For some reason, we all have an obsession with wealth. We all know money isn’t everything, and yet we often find ourselves wondering things like, “who’s the richest person in the room,” or “who’s the richest actor in Hollywood?” Does it really matter to us? Does it change our lives in any way? Of course not – it’s just an obsessive curiosity that’s fed by a media machine that tends to focus on the lives of the rich and famous.
How about a person who was so obsessed with wealth, that he was willing to go to any length to portray himself as being from one the the richest families in America? This is what a man called Clark Rockefeller was able to do – and he passed his scheme off for many years, linking himself to American aristocracy, all the while being wanted for questioning in a double missing persons’ case that had been reported in California in 1985.
Why couldn’t police catch this imposter? How did Rockefeller live in the lap of luxury for over 25 years while the law continued to search for him? It’s hard to believe this kind of thing could happen today, with all the smartphones and cameras watching us like Big Brother. But back in the 1980s, “Rockefeller” was able to use a string of names and false identities to throw police off.
In times when we all worry about our identities being stolen by someone on the internet, when we worry about fraud charges on our bank cards and fake emails with viruses, it should come as no surprise that once upon a time – before things went cyber – it was even easier to be to steal someone’s identity, entirely.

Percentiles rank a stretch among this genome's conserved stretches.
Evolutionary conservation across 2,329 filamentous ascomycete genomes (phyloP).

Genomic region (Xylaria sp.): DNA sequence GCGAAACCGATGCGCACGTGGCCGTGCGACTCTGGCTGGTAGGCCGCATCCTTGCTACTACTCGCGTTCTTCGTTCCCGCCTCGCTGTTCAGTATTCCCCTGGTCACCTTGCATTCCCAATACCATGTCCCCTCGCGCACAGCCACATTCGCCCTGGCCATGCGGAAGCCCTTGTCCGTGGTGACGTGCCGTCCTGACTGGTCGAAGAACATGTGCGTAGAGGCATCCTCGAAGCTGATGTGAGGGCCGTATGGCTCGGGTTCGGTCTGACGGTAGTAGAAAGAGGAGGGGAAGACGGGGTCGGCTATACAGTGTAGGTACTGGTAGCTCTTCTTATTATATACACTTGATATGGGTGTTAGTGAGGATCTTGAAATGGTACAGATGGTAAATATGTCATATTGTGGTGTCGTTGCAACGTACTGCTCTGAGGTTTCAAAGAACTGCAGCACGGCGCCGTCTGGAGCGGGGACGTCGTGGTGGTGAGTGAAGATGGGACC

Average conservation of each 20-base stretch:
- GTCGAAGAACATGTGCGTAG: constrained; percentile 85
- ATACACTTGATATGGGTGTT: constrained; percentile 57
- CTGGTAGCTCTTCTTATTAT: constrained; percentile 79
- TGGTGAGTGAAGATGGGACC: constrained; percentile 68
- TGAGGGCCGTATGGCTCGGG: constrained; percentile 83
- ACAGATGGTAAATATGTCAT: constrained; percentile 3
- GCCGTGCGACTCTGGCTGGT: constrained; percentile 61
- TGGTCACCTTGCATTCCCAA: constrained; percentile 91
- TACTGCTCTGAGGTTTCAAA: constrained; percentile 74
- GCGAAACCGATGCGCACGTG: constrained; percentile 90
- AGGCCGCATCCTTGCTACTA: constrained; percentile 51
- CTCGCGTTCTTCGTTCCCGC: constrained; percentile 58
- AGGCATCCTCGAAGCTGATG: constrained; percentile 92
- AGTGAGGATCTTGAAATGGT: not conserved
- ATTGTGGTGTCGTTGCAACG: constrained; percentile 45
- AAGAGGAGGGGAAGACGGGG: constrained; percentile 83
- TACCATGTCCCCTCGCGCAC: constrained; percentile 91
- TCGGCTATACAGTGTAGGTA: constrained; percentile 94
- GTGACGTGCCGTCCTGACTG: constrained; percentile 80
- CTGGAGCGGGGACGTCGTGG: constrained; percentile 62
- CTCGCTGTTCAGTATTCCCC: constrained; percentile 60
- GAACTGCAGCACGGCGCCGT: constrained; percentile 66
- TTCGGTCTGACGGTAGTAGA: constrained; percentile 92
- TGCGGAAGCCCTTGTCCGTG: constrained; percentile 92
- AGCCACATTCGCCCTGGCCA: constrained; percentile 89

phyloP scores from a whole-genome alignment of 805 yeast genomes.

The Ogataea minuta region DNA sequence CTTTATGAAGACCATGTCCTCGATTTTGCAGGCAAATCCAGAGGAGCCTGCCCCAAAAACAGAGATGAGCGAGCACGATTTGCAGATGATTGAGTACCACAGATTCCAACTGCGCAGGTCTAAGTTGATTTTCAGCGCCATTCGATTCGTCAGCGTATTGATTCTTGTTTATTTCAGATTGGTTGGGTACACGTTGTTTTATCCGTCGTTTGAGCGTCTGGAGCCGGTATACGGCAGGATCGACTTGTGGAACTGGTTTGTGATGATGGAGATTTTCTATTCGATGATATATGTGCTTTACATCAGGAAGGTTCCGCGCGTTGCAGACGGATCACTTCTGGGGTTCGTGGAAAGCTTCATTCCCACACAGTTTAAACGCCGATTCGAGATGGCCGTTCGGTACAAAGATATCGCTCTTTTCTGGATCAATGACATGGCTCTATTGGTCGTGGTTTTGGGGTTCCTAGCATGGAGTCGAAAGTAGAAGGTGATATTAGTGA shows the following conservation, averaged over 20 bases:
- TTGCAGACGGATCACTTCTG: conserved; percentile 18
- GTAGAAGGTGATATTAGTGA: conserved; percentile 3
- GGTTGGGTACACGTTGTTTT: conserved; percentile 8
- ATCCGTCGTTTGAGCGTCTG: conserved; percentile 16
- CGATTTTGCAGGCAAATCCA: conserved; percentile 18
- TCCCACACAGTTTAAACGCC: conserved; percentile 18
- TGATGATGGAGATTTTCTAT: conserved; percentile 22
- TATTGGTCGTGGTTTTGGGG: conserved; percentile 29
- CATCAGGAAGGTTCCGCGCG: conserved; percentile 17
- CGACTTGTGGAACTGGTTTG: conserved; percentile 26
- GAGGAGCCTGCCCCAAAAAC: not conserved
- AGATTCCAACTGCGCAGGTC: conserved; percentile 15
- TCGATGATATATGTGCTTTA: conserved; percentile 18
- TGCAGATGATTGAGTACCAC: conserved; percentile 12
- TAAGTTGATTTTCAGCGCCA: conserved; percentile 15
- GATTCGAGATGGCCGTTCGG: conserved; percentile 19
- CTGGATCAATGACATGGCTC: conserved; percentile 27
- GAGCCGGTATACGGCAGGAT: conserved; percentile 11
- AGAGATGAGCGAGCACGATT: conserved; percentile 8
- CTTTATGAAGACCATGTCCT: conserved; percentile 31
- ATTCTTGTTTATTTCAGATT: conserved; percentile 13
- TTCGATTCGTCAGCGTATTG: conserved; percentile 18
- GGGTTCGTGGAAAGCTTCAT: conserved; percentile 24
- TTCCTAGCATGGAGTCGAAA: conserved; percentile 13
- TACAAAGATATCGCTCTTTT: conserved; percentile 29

The FBI chase to find “Rockefeller” became one of the longest chases in the history of the FBI. Turns out this con man was smart, he was lucky, and was always one step ahead of them. It was such a different world back then. We sometimes forget that there was no FaceBook, no Instagram, no Snapchat, nothing instantly connecting people at the time.
This mysterious man, who used the names Chrisopher Crowe, Chis Chichester, Chris Gerhard, Clark Rockefeller and other identities, had reached the pinnacle of New York society in the 1990’s, marrying a Harvard MBA graduate and becoming a New York stockbroker himself.
But Rockefeller was hiding a secret, and that monstrous secret would be unearthed when the remains of a 27-year-old man were discovered in the backyard of a wealthy enclave in California, a place called San Marino, just outside of Los Angeles. The remains of John Sohus were the missing link needed to bring a murder charge against the man who called himself “Rockefeller.“ But incredibly, it would take another criminal event, a kidnapping that occurred years after the discovery of the body, before law enforcement could piece the puzzle together.
I went to San Marino to dig deeper into this story. What was “Rockefeller’s” motive? The prosecutors at his murder trial never offered one. More importantly, I knew John’s remains were found, but what ever became of Linda Sohus?
Would justice ever be served for Linda?
A Man Called Rockefeller is the subject my podcast SEX LOVE & MURDER, dropping this Saturday August 26th at 11PM. Tune in and give us your feedback on Twitter @slmpodcast, or on Facebook at Sex Love & Murder. I’d love to hear your comments on this extraordinary case.
[Feature Photo: AP/Ted Fitzgerald, Pool]